We are excited to announce our 2023 Keynote Speakers
Jilpia Nappaljari Jones Memorial Oration
The Jilpia Nappaljari Jones Memorial Oration was first introduced in the 2022 Conference. It aims to celebrate the contributions of Aboriginal and Torres Strait Islander women to eye care. The Oration acknowledges the significant contribution Jilpia made to Aboriginal and Torres Strait Islander eye health and her inspiration for a whole generation of amazing women leaders in eye health. For more information about Jilpia Nappaljari Jones and the Memorial Oration, please see here.
The 2023 Jilpia Nappaljari Jones Memorial Oration will be presented at the 2023 National Aboriginal and Torres Strait Islander Eye Health Conference by Lauren Hutchinson.
Lauren Hutchinson - 2023 Jilpia Nappaljari Jones Memorial Oration
Lauren Hutchinson is a Murrawarri woman and optometrist. Lauren was born and raised on Wiradjuri country in the central west of NSW. She graduated from her Bachelor of Vision Science/Master of Optometry from QUT in 2017, following which, she returned to the central west, now residing back on the beautiful lands of the Wiradjuri people once again. Lauren has worked as an optometrist both in private practice and within the community controlled sector. She is a current director of both the Indigenous Allied Health Australia national and Northern Territory Workforce Development Boards.
Lauren's passions are in Aboriginal and Torres Strait Islander, rural and remote and paediatric health and is committed to advocating for improving outcomes for her people in these spaces.
In her spare time you can find Lauren spending time with her beautiful nieces and nephews, on a hockey field or fishing on the Galari (Lachlan River).
Donna Murray is a proud Wiradjuri and Wonnarua nation citizen. Donna is the Chief Executive Officer at Indigenous Allied Health Australia, holds an Adjunct Associate Professor role at the University of Technology Sydney and has formal qualifications in Community Development, Management, and Indigenous Governance. She is a 2021 Impact 25 Award winner with Pro Bono Australia, the Chair of PwC’s Indigenous Consulting, Chair of Thirrili Ltd and Board Director of Gayaa Dhuwi (Proud Spirit) Australia.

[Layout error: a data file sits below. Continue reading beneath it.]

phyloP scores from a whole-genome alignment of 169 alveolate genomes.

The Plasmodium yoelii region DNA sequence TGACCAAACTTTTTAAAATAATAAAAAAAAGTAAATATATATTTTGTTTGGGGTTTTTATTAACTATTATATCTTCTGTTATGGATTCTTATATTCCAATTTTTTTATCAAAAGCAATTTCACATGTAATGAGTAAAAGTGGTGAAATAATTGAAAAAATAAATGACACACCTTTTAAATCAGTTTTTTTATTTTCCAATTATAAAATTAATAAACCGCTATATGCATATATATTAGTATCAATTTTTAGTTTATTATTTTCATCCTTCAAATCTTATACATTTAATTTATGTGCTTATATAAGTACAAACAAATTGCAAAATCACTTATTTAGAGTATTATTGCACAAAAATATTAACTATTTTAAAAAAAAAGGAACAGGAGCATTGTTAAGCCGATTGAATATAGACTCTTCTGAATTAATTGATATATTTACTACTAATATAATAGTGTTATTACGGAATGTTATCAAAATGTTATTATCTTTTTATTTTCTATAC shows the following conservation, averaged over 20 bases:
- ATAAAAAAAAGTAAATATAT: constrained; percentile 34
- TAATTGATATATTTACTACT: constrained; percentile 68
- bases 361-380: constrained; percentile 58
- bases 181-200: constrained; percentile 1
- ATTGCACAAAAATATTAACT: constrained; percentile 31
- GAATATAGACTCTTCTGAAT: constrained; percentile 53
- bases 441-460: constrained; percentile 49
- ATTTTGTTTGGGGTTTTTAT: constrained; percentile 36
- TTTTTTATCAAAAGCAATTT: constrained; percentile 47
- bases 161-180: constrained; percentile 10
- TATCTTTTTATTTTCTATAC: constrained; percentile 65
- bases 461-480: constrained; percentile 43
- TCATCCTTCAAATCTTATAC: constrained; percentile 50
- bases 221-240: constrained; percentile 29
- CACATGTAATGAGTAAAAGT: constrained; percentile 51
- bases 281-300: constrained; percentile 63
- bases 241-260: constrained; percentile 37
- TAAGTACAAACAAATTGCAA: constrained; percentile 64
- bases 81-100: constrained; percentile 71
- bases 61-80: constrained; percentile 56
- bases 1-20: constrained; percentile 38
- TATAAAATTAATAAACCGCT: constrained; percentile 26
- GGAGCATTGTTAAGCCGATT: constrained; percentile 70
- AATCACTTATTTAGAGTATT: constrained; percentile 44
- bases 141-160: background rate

She is a committed Indigenous Community Development Practitioner working to support and assert the rights of Aboriginal and Torres Strait Islander people by recognising and reigniting cultural governance and leadership that embed Indigenous nation-building principles to shape a future of our own design now and for generations to come.
Renata Watene is one only of a few Māori Optometrists in Aotearoa. She has whakapapa (lineage) to Ngā Puhi and Tainui (tribes). As an immerging Indigenous Eye Health Leader, Renata holds several positions in Governance as a Healthcare Practitioner, Professional Teaching Fellow, Researcher, Business Owner and Health advocate.
With a twenty-three-year career in Optics, she has worked in private practice, corporate and franchise models in New Zealand and Australia. Currently, she is the Senior Optometrist and Director of her own two clinics - Occhiali Optometrist, the only 100% Indigenous-owned and operated clinics in the Auckland/Northern region amongst the highest population of Indigenous people in NZ.
Her Governance experience includes being the current Chair of the Strategic Indigenous Taskforce for Optometry Council of Australia and New Zealand, an elected member of the NZ Association of Optometry, a selected NIB Iwi Partnership Board member, and a past Ministerial Appointment to the Waitemata District Health Board.
She has a deep passion for improving equity for populations through Indigenous models of care that are accessible and focus on intergenerational gains.
She is a strong advocate for promoting Optometry and Health careers for Rangatahi Māori (Māori youth), supporting Te Whaka Piki Ake and Hikitia te Ora (a former student of the programme). In 2019 she was appointed a Kaiāwhina at the University of Auckland School of Vision Science. Some of her research projects include a multidisciplinary approach to Diabetes, the Aotearoa Vision Bus and the WHO Eyecare Situational Analysis Tool.
Renata is eager to share her whakaaro (thoughts) on Indigenous Health and how it can help us all and highlight prevention as a critical health strategy.
‘Karl Briscoe is a proud Kuku Yalanji man from Mossman – Daintree area of Far North Queensland.
Karl is the CEO of the National Association of Aboriginal and Torres Strait Islander Health Workers and Practitioners (NAATSIHWP). Karl has worked for over 20 years in the health sector at various levels of government and non-government including local, state and national levels which has enabled him to form a vast strategic network across Australia.
NAATSIHWP is the peak body for Aboriginal and/or Torres Strait Islander Health Workers and Aboriginal and/or Torres Strait Islander Health Practitioners in Australia’.